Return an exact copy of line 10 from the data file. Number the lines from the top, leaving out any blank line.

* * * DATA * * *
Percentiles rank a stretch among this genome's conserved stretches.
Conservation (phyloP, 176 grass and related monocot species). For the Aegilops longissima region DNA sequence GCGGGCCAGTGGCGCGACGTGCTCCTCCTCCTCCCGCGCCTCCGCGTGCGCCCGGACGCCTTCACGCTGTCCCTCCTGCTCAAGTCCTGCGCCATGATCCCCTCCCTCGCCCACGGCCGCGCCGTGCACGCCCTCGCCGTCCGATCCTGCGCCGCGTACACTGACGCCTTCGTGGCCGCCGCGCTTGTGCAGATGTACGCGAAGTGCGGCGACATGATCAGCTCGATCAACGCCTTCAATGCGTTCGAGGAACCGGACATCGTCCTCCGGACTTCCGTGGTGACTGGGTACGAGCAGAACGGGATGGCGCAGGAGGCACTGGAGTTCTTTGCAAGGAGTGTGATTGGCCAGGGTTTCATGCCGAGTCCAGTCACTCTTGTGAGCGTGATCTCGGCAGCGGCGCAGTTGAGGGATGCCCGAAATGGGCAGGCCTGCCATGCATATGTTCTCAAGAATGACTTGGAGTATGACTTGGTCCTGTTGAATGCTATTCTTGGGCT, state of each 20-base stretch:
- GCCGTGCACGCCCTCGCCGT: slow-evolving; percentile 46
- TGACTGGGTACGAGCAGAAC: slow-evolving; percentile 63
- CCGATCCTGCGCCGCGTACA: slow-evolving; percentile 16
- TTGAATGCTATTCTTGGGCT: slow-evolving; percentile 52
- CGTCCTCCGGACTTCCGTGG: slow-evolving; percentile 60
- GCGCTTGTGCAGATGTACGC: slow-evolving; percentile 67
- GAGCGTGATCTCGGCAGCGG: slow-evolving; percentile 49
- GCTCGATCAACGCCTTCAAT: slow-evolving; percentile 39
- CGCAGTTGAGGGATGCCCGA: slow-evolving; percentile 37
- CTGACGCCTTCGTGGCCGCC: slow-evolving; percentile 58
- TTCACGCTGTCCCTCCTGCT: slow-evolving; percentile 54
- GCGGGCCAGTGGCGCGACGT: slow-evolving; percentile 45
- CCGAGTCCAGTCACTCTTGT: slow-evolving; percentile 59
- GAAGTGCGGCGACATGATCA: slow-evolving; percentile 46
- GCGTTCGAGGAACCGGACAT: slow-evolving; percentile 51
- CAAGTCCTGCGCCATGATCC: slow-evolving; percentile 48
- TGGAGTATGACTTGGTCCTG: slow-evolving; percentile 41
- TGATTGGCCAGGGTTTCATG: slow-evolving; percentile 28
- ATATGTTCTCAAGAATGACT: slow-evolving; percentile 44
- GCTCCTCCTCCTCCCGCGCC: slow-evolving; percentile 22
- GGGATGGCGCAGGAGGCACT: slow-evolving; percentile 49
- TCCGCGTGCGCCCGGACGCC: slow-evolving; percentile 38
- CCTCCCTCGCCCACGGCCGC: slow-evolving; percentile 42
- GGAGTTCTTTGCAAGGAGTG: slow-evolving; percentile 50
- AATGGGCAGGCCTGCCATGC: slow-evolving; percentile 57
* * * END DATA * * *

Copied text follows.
- GCTCGATCAACGCCTTCAAT: slow-evolving; percentile 39